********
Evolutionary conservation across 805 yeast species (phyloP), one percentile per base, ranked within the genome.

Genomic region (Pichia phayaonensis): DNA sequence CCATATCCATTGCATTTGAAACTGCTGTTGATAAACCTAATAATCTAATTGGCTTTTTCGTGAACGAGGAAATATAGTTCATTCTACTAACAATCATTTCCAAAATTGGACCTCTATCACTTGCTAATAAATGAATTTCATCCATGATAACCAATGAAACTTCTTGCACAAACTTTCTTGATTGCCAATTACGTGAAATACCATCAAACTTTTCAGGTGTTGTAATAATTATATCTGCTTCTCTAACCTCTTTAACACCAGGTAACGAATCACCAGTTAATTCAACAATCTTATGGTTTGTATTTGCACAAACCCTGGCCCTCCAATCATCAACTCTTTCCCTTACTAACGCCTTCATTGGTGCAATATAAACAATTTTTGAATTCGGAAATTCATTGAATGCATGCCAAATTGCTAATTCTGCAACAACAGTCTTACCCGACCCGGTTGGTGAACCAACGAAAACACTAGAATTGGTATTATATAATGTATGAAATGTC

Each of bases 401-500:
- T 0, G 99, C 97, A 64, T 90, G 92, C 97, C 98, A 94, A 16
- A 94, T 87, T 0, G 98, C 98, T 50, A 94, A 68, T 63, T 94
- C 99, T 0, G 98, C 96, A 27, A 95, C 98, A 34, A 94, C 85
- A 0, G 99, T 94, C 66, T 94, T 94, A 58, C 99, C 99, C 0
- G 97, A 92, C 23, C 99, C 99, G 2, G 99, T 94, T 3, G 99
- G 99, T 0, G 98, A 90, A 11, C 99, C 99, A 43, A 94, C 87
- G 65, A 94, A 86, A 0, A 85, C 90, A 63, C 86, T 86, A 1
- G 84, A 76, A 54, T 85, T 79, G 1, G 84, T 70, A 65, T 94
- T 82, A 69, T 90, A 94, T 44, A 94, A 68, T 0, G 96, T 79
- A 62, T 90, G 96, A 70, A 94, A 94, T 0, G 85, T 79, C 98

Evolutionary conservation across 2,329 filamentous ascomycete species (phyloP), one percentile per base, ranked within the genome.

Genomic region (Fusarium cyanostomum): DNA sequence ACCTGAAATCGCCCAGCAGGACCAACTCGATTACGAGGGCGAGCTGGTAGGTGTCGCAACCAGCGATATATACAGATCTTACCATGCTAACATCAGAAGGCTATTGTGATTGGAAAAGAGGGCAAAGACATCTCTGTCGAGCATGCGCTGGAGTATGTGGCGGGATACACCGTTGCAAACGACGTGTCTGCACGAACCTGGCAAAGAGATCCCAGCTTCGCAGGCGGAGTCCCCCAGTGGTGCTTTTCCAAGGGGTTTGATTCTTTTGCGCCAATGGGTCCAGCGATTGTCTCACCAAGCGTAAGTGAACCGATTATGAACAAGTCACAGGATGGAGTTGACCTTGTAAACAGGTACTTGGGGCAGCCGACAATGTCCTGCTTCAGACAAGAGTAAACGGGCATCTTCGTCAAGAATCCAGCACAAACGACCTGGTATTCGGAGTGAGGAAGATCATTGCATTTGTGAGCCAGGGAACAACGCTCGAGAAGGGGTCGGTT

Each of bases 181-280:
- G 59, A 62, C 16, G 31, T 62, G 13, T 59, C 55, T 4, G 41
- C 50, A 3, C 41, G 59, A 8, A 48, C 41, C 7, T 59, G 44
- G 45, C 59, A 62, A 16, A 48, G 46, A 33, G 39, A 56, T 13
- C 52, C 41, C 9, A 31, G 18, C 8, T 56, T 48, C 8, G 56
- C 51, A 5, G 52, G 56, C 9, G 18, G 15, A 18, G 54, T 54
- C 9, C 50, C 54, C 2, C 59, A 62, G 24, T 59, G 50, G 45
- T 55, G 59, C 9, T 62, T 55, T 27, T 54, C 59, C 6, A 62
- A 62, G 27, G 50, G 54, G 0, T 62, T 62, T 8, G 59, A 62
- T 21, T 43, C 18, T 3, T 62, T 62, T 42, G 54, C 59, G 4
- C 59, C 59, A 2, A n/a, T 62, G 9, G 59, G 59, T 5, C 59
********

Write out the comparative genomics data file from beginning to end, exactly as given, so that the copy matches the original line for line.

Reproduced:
Evolutionary conservation across 805 yeast species (phyloP), one percentile per base, ranked within the genome.

Genomic region (Pichia phayaonensis): DNA sequence CCATATCCATTGCATTTGAAACTGCTGTTGATAAACCTAATAATCTAATTGGCTTTTTCGTGAACGAGGAAATATAGTTCATTCTACTAACAATCATTTCCAAAATTGGACCTCTATCACTTGCTAATAAATGAATTTCATCCATGATAACCAATGAAACTTCTTGCACAAACTTTCTTGATTGCCAATTACGTGAAATACCATCAAACTTTTCAGGTGTTGTAATAATTATATCTGCTTCTCTAACCTCTTTAACACCAGGTAACGAATCACCAGTTAATTCAACAATCTTATGGTTTGTATTTGCACAAACCCTGGCCCTCCAATCATCAACTCTTTCCCTTACTAACGCCTTCATTGGTGCAATATAAACAATTTTTGAATTCGGAAATTCATTGAATGCATGCCAAATTGCTAATTCTGCAACAACAGTCTTACCCGACCCGGTTGGTGAACCAACGAAAACACTAGAATTGGTATTATATAATGTATGAAATGTC

Each of bases 401-500:
- T 0, G 99, C 97, A 64, T 90, G 92, C 97, C 98, A 94, A 16
- A 94, T 87, T 0, G 98, C 98, T 50, A 94, A 68, T 63, T 94
- C 99, T 0, G 98, C 96, A 27, A 95, C 98, A 34, A 94, C 85
- A 0, G 99, T 94, C 66, T 94, T 94, A 58, C 99, C 99, C 0
- G 97, A 92, C 23, C 99, C 99, G 2, G 99, T 94, T 3, G 99
- G 99, T 0, G 98, A 90, A 11, C 99, C 99, A 43, A 94, C 87
- G 65, A 94, A 86, A 0, A 85, C 90, A 63, C 86, T 86, A 1
- G 84, A 76, A 54, T 85, T 79, G 1, G 84, T 70, A 65, T 94
- T 82, A 69, T 90, A 94, T 44, A 94, A 68, T 0, G 96, T 79
- A 62, T 90, G 96, A 70, A 94, A 94, T 0, G 85, T 79, C 98

Evolutionary conservation across 2,329 filamentous ascomycete species (phyloP), one percentile per base, ranked within the genome.

Genomic region (Fusarium cyanostomum): DNA sequence ACCTGAAATCGCCCAGCAGGACCAACTCGATTACGAGGGCGAGCTGGTAGGTGTCGCAACCAGCGATATATACAGATCTTACCATGCTAACATCAGAAGGCTATTGTGATTGGAAAAGAGGGCAAAGACATCTCTGTCGAGCATGCGCTGGAGTATGTGGCGGGATACACCGTTGCAAACGACGTGTCTGCACGAACCTGGCAAAGAGATCCCAGCTTCGCAGGCGGAGTCCCCCAGTGGTGCTTTTCCAAGGGGTTTGATTCTTTTGCGCCAATGGGTCCAGCGATTGTCTCACCAAGCGTAAGTGAACCGATTATGAACAAGTCACAGGATGGAGTTGACCTTGTAAACAGGTACTTGGGGCAGCCGACAATGTCCTGCTTCAGACAAGAGTAAACGGGCATCTTCGTCAAGAATCCAGCACAAACGACCTGGTATTCGGAGTGAGGAAGATCATTGCATTTGTGAGCCAGGGAACAACGCTCGAGAAGGGGTCGGTT

Each of bases 181-280:
- G 59, A 62, C 16, G 31, T 62, G 13, T 59, C 55, T 4, G 41
- C 50, A 3, C 41, G 59, A 8, A 48, C 41, C 7, T 59, G 44
- G 45, C 59, A 62, A 16, A 48, G 46, A 33, G 39, A 56, T 13
- C 52, C 41, C 9, A 31, G 18, C 8, T 56, T 48, C 8, G 56
- C 51, A 5, G 52, G 56, C 9, G 18, G 15, A 18, G 54, T 54
- C 9, C 50, C 54, C 2, C 59, A 62, G 24, T 59, G 50, G 45
- T 55, G 59, C 9, T 62, T 55, T 27, T 54, C 59, C 6, A 62
- A 62, G 27, G 50, G 54, G 0, T 62, T 62, T 8, G 59, A 62
- T 21, T 43, C 18, T 3, T 62, T 62, T 42, G 54, C 59, G 4
- C 59, C 59, A 2, A n/a, T 62, G 9, G 59, G 59, T 5, C 59